Payday loans are 'sinful,' say most Christians, according to poll

(Reuters/Suzanne Plunkett)A payday loan sign is seen in the window of Speedy Cash in northwest London November 25, 2013.

Majority of Christians think payday loans are sinful and want laws to include regulation of such loans, a new poll has found.

Based on a February survey conducted by the Nashville Christian group LifeWay Research, 77 percent of 1,000 self-identifying Christians in 30 states think loaning money in a way that is financially harmful to the borrower is sinful. More than 80 percent of the respondents are also in favor of implementing laws that will regulate payday loans, Religion News reports.

In addition, less than 10 percent of Christians use the Bible as the basis of their belief on lending money. However, 17 percent of the subjects admitted that they have taken payday loans.

Few (11 percent) of the subjects think payday loans are immoral, and 16 percent even think such loans are helpful, The Baptist Standard relays.

Meanwhile, 55 percent of Christians say loans should have a maximum annual percentage rate (APR) of 18 percent or less. Five percent of the respondents say the maximum APR should be at 36 percent.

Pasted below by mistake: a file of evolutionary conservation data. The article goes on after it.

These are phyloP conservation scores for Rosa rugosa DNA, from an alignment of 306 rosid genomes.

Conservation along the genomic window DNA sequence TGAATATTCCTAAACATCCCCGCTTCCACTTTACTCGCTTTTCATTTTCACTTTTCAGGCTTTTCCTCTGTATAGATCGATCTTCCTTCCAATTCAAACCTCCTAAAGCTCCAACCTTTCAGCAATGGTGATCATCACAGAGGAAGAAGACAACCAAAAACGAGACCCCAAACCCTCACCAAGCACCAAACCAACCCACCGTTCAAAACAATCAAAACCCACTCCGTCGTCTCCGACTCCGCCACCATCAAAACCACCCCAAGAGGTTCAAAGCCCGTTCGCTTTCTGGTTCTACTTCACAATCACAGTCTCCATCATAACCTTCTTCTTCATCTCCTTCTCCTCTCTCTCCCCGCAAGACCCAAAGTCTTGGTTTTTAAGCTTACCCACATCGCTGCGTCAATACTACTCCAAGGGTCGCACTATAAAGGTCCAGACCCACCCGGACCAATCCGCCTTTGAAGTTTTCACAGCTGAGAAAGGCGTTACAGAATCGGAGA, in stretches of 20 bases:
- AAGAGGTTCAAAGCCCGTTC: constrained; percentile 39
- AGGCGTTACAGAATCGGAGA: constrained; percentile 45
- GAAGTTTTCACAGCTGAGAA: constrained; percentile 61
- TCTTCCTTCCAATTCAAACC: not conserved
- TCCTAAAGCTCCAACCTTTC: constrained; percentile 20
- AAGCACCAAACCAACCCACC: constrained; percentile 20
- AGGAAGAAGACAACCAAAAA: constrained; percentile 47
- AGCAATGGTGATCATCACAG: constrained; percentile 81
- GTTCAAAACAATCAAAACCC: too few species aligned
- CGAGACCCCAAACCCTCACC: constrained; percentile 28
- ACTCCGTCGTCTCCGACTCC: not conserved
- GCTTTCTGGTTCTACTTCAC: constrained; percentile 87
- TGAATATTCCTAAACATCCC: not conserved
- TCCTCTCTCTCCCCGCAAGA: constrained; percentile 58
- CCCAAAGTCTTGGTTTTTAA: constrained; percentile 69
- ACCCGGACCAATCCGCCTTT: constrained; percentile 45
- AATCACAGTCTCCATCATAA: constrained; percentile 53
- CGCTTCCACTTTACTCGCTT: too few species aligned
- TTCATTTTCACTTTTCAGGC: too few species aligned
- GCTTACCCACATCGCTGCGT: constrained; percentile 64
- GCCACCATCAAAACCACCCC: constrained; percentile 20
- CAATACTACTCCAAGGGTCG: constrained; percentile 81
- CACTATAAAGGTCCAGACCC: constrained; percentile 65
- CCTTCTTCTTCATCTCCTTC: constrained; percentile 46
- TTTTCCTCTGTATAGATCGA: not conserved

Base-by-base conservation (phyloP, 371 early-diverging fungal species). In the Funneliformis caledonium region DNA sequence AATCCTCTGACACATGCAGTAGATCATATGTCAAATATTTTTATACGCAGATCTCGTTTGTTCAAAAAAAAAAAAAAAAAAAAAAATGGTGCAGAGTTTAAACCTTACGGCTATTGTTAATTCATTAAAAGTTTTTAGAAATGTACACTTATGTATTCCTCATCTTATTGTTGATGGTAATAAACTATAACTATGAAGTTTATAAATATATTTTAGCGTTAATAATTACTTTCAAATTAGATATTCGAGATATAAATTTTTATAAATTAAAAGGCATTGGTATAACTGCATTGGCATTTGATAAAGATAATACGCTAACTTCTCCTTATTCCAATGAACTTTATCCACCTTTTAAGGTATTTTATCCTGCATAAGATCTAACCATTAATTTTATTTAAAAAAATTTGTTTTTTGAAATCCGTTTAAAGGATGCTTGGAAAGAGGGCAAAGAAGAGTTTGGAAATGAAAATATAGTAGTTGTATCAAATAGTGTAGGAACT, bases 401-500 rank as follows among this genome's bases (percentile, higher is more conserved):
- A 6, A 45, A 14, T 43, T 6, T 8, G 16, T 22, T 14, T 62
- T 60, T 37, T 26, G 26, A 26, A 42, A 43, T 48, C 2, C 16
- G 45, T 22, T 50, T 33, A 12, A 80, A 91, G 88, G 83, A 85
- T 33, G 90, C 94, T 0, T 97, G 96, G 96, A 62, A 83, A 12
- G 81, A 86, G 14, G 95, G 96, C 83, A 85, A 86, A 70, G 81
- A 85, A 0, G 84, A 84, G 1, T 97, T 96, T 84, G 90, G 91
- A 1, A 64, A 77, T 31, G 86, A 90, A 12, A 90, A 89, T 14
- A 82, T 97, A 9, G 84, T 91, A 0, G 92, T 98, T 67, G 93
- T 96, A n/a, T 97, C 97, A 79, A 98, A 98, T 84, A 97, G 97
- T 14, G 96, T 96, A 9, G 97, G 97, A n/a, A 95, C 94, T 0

Barrett Duke, the vice president for policy of the Southern Baptist Convention's Ethics and Religious Liberty Commission, has released his comments on the findings of the LifeWay study. He said payday loans are unethical and unbiblical.

"Payday loans with their exorbitant interest rates operate far outside of what is ethical or biblical," said Duke.

The Consumer Finance Protection Bureau says the interest rate of payday loans can reach 400 percent APR in two weeks. Such loans have previously been targeted by Christian groups for their very high interest rates. Earlier this year, Catholics and evangelicals in Iowa filed a measure with the state's House of Representatives to outlaw payday loans.

The LifeWay Research's poll on payday loans was conducted from Feb. 5 to 17. The study was sponsored by Faith for Just Lending, a group made up of faith leaders who are against predatory loans.